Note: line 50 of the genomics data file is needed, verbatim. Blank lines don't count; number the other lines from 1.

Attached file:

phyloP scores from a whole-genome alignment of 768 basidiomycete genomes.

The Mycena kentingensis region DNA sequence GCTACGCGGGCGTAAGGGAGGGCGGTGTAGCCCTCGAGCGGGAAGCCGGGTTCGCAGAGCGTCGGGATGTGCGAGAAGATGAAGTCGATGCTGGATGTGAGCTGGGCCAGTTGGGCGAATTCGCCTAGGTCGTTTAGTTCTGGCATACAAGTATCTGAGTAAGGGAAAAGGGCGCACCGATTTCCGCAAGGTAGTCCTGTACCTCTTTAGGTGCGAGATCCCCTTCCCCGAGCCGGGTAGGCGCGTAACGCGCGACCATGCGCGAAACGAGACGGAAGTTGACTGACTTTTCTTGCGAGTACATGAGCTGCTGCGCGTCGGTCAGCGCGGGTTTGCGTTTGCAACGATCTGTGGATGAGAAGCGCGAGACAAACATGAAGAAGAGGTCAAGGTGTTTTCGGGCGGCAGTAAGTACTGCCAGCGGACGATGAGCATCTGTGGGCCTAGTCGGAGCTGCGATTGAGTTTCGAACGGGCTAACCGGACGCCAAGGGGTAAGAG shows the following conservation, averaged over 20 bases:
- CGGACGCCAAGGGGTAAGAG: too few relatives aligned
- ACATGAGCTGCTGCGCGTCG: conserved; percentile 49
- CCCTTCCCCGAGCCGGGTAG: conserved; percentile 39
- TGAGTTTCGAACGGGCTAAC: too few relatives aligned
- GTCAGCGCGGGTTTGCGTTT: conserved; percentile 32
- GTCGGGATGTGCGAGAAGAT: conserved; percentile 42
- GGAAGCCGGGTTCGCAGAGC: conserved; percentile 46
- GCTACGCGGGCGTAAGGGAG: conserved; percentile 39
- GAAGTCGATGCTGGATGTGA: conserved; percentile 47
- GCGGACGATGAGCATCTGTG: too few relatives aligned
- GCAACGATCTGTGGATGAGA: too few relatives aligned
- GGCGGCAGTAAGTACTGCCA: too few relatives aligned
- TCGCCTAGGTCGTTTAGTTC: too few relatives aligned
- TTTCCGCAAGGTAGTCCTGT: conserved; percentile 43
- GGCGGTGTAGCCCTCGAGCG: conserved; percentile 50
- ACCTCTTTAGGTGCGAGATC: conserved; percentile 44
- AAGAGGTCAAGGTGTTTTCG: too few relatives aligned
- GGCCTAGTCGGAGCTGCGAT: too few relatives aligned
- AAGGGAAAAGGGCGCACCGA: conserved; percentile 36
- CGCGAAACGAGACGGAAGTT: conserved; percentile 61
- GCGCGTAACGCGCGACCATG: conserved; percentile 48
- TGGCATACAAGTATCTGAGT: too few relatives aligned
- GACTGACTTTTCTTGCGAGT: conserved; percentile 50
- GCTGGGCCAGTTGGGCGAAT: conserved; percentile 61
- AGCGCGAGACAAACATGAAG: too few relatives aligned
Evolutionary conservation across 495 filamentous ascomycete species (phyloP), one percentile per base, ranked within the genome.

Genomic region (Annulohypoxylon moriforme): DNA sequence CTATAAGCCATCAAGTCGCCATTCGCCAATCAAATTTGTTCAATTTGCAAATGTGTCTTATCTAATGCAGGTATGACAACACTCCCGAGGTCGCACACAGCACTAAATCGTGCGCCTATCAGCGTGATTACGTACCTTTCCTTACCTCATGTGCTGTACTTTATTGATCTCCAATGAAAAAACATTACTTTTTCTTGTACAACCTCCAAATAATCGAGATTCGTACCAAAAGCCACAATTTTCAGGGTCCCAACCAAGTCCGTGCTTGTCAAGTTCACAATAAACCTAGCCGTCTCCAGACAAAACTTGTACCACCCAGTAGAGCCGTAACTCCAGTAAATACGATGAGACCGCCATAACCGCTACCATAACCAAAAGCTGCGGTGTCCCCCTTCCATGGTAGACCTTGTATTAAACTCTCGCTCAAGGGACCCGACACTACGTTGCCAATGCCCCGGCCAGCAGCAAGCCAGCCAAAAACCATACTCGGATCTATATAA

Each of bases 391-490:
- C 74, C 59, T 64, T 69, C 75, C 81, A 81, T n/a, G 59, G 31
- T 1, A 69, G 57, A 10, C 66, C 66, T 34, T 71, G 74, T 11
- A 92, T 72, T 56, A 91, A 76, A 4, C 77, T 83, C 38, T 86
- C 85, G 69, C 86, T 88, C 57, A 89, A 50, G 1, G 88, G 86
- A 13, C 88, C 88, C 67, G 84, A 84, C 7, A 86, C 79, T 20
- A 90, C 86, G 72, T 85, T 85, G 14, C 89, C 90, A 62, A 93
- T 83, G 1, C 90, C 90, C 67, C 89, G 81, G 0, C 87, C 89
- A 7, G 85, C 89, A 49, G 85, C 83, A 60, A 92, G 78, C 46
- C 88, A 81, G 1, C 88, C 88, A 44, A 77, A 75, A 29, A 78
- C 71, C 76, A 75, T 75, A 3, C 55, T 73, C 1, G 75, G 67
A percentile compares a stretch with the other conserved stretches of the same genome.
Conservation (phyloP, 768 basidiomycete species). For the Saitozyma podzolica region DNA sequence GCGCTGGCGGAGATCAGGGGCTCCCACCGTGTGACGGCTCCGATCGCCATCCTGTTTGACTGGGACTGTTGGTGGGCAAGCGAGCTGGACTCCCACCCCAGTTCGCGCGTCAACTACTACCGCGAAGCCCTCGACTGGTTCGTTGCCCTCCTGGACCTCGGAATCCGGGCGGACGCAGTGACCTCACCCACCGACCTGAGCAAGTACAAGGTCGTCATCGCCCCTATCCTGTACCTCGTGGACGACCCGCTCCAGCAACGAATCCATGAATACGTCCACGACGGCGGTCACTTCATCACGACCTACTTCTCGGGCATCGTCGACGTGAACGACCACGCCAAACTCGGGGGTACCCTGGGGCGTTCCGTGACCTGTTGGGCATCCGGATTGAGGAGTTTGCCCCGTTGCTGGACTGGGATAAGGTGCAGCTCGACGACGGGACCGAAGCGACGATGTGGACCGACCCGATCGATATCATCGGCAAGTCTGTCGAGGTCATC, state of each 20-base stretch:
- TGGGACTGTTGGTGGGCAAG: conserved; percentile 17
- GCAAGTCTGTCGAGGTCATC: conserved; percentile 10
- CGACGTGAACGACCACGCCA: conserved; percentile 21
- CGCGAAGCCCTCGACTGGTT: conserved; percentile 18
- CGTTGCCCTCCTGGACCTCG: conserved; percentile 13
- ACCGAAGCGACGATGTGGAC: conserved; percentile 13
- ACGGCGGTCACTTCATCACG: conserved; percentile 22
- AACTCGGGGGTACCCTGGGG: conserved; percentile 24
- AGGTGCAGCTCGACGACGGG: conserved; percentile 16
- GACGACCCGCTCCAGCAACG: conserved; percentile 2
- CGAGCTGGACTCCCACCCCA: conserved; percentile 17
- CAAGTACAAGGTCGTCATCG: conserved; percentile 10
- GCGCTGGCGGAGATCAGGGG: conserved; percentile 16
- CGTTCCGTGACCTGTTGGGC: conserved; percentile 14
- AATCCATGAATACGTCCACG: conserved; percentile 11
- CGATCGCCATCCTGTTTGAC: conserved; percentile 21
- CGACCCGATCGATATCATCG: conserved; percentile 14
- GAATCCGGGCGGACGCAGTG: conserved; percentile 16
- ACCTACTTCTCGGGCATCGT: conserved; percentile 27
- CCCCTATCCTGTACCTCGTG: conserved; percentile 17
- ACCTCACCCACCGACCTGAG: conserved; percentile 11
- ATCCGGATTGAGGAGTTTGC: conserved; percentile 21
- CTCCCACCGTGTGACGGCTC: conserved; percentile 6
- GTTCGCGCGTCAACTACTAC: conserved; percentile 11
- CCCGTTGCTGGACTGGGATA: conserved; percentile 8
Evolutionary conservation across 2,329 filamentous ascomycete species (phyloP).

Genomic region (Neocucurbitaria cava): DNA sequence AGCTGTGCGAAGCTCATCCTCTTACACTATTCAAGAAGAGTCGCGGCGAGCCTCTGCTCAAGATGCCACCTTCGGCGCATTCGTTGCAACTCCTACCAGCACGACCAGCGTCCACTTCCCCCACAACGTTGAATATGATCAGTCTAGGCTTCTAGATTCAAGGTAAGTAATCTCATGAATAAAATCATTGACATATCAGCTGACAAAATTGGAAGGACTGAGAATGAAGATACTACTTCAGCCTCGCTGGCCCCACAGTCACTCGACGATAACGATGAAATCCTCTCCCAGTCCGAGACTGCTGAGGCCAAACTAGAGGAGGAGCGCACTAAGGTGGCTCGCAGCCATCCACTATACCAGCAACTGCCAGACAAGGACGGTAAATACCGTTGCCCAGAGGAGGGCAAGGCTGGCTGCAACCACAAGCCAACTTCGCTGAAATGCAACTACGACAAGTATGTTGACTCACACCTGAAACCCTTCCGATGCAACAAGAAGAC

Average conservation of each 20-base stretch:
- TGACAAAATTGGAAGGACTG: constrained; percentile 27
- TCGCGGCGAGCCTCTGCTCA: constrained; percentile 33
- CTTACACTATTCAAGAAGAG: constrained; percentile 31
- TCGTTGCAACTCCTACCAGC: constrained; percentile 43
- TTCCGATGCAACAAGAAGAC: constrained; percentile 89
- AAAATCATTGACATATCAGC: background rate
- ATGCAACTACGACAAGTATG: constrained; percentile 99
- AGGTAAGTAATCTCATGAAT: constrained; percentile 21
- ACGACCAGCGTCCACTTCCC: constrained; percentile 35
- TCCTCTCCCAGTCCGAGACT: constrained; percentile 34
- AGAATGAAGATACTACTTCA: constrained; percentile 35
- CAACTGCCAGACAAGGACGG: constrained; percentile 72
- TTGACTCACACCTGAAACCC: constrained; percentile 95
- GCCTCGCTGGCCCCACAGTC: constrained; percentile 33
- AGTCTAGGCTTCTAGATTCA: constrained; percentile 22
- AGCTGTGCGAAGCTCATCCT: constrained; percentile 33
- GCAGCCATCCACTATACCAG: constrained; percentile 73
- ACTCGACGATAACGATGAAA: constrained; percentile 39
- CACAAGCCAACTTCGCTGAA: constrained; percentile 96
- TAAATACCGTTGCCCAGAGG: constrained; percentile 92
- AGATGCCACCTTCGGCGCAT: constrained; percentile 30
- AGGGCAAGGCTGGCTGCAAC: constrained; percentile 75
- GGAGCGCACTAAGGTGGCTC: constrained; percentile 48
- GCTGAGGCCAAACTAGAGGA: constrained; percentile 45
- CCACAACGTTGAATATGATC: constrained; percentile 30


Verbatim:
- AACTCGGGGGTACCCTGGGG: conserved; percentile 24